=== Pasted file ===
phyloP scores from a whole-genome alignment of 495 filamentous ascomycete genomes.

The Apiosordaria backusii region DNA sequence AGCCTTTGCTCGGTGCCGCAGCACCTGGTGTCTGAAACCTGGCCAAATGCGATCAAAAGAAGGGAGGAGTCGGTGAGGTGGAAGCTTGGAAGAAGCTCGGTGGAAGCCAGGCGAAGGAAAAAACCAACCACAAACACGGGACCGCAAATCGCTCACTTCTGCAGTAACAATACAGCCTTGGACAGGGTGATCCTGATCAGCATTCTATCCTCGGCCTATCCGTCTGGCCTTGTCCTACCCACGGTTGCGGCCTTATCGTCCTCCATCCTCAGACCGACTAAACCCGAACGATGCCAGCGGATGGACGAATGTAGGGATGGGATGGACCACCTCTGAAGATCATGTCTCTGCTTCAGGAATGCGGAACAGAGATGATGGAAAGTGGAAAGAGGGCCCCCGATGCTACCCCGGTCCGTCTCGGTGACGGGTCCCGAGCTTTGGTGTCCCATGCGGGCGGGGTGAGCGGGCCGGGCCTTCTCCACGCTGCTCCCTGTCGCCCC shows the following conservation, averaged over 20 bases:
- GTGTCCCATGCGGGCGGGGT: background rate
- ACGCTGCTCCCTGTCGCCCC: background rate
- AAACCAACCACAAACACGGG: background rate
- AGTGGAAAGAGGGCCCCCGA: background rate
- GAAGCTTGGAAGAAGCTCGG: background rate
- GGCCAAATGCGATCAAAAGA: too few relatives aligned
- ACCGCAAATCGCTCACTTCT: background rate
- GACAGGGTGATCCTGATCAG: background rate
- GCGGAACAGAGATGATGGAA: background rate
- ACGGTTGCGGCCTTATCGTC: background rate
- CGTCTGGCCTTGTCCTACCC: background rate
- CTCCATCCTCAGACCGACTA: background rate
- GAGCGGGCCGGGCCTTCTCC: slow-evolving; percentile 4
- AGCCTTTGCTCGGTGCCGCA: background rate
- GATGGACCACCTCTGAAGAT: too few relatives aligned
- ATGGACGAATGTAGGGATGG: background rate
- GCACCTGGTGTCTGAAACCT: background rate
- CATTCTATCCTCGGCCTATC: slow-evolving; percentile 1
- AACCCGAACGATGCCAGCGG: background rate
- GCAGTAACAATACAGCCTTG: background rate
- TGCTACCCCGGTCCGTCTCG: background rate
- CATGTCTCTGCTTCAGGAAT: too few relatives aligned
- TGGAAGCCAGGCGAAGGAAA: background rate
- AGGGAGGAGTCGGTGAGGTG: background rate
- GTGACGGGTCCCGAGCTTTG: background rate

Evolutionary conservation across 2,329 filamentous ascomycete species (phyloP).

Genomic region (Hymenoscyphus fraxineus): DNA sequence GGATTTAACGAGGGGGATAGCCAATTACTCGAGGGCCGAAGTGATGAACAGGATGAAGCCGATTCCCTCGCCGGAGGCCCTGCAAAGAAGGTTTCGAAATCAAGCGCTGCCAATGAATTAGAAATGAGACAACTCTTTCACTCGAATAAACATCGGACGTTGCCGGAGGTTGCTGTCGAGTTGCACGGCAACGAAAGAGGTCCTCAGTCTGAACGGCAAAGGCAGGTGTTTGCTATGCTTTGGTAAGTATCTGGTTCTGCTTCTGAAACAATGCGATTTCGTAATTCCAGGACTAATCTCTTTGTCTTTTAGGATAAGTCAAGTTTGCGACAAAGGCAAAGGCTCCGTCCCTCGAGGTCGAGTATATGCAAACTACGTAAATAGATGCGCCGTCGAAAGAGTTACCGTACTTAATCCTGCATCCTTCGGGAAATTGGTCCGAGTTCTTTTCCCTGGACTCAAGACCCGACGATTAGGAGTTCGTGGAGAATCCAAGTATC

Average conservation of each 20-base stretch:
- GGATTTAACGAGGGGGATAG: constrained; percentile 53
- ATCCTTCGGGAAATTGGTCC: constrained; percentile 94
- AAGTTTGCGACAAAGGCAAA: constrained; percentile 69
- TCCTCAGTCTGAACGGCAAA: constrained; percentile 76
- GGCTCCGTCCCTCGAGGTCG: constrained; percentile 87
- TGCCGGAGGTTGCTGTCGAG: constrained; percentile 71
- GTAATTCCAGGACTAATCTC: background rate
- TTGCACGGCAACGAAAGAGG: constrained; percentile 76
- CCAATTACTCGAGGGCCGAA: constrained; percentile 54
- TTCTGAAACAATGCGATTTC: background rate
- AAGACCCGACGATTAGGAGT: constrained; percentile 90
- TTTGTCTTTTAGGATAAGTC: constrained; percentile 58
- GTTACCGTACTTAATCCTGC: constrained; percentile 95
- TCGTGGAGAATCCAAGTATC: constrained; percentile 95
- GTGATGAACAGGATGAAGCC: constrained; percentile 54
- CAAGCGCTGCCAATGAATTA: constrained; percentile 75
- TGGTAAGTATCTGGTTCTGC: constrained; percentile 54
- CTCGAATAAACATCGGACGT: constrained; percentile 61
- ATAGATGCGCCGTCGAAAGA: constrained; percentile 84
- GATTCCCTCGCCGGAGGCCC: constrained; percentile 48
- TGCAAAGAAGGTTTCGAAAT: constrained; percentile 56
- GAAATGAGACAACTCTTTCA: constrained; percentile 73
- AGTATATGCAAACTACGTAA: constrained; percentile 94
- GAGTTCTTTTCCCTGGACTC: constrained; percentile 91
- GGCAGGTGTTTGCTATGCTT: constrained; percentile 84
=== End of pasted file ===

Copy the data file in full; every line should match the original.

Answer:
phyloP scores from a whole-genome alignment of 495 filamentous ascomycete genomes.

The Apiosordaria backusii region DNA sequence AGCCTTTGCTCGGTGCCGCAGCACCTGGTGTCTGAAACCTGGCCAAATGCGATCAAAAGAAGGGAGGAGTCGGTGAGGTGGAAGCTTGGAAGAAGCTCGGTGGAAGCCAGGCGAAGGAAAAAACCAACCACAAACACGGGACCGCAAATCGCTCACTTCTGCAGTAACAATACAGCCTTGGACAGGGTGATCCTGATCAGCATTCTATCCTCGGCCTATCCGTCTGGCCTTGTCCTACCCACGGTTGCGGCCTTATCGTCCTCCATCCTCAGACCGACTAAACCCGAACGATGCCAGCGGATGGACGAATGTAGGGATGGGATGGACCACCTCTGAAGATCATGTCTCTGCTTCAGGAATGCGGAACAGAGATGATGGAAAGTGGAAAGAGGGCCCCCGATGCTACCCCGGTCCGTCTCGGTGACGGGTCCCGAGCTTTGGTGTCCCATGCGGGCGGGGTGAGCGGGCCGGGCCTTCTCCACGCTGCTCCCTGTCGCCCC shows the following conservation, averaged over 20 bases:
- GTGTCCCATGCGGGCGGGGT: background rate
- ACGCTGCTCCCTGTCGCCCC: background rate
- AAACCAACCACAAACACGGG: background rate
- AGTGGAAAGAGGGCCCCCGA: background rate
- GAAGCTTGGAAGAAGCTCGG: background rate
- GGCCAAATGCGATCAAAAGA: too few relatives aligned
- ACCGCAAATCGCTCACTTCT: background rate
- GACAGGGTGATCCTGATCAG: background rate
- GCGGAACAGAGATGATGGAA: background rate
- ACGGTTGCGGCCTTATCGTC: background rate
- CGTCTGGCCTTGTCCTACCC: background rate
- CTCCATCCTCAGACCGACTA: background rate
- GAGCGGGCCGGGCCTTCTCC: slow-evolving; percentile 4
- AGCCTTTGCTCGGTGCCGCA: background rate
- GATGGACCACCTCTGAAGAT: too few relatives aligned
- ATGGACGAATGTAGGGATGG: background rate
- GCACCTGGTGTCTGAAACCT: background rate
- CATTCTATCCTCGGCCTATC: slow-evolving; percentile 1
- AACCCGAACGATGCCAGCGG: background rate
- GCAGTAACAATACAGCCTTG: background rate
- TGCTACCCCGGTCCGTCTCG: background rate
- CATGTCTCTGCTTCAGGAAT: too few relatives aligned
- TGGAAGCCAGGCGAAGGAAA: background rate
- AGGGAGGAGTCGGTGAGGTG: background rate
- GTGACGGGTCCCGAGCTTTG: background rate

Evolutionary conservation across 2,329 filamentous ascomycete species (phyloP).

Genomic region (Hymenoscyphus fraxineus): DNA sequence GGATTTAACGAGGGGGATAGCCAATTACTCGAGGGCCGAAGTGATGAACAGGATGAAGCCGATTCCCTCGCCGGAGGCCCTGCAAAGAAGGTTTCGAAATCAAGCGCTGCCAATGAATTAGAAATGAGACAACTCTTTCACTCGAATAAACATCGGACGTTGCCGGAGGTTGCTGTCGAGTTGCACGGCAACGAAAGAGGTCCTCAGTCTGAACGGCAAAGGCAGGTGTTTGCTATGCTTTGGTAAGTATCTGGTTCTGCTTCTGAAACAATGCGATTTCGTAATTCCAGGACTAATCTCTTTGTCTTTTAGGATAAGTCAAGTTTGCGACAAAGGCAAAGGCTCCGTCCCTCGAGGTCGAGTATATGCAAACTACGTAAATAGATGCGCCGTCGAAAGAGTTACCGTACTTAATCCTGCATCCTTCGGGAAATTGGTCCGAGTTCTTTTCCCTGGACTCAAGACCCGACGATTAGGAGTTCGTGGAGAATCCAAGTATC

Average conservation of each 20-base stretch:
- GGATTTAACGAGGGGGATAG: constrained; percentile 53
- ATCCTTCGGGAAATTGGTCC: constrained; percentile 94
- AAGTTTGCGACAAAGGCAAA: constrained; percentile 69
- TCCTCAGTCTGAACGGCAAA: constrained; percentile 76
- GGCTCCGTCCCTCGAGGTCG: constrained; percentile 87
- TGCCGGAGGTTGCTGTCGAG: constrained; percentile 71
- GTAATTCCAGGACTAATCTC: background rate
- TTGCACGGCAACGAAAGAGG: constrained; percentile 76
- CCAATTACTCGAGGGCCGAA: constrained; percentile 54
- TTCTGAAACAATGCGATTTC: background rate
- AAGACCCGACGATTAGGAGT: constrained; percentile 90
- TTTGTCTTTTAGGATAAGTC: constrained; percentile 58
- GTTACCGTACTTAATCCTGC: constrained; percentile 95
- TCGTGGAGAATCCAAGTATC: constrained; percentile 95
- GTGATGAACAGGATGAAGCC: constrained; percentile 54
- CAAGCGCTGCCAATGAATTA: constrained; percentile 75
- TGGTAAGTATCTGGTTCTGC: constrained; percentile 54
- CTCGAATAAACATCGGACGT: constrained; percentile 61
- ATAGATGCGCCGTCGAAAGA: constrained; percentile 84
- GATTCCCTCGCCGGAGGCCC: constrained; percentile 48
- TGCAAAGAAGGTTTCGAAAT: constrained; percentile 56
- GAAATGAGACAACTCTTTCA: constrained; percentile 73
- AGTATATGCAAACTACGTAA: constrained; percentile 94
- GAGTTCTTTTCCCTGGACTC: constrained; percentile 91
- GGCAGGTGTTTGCTATGCTT: constrained; percentile 84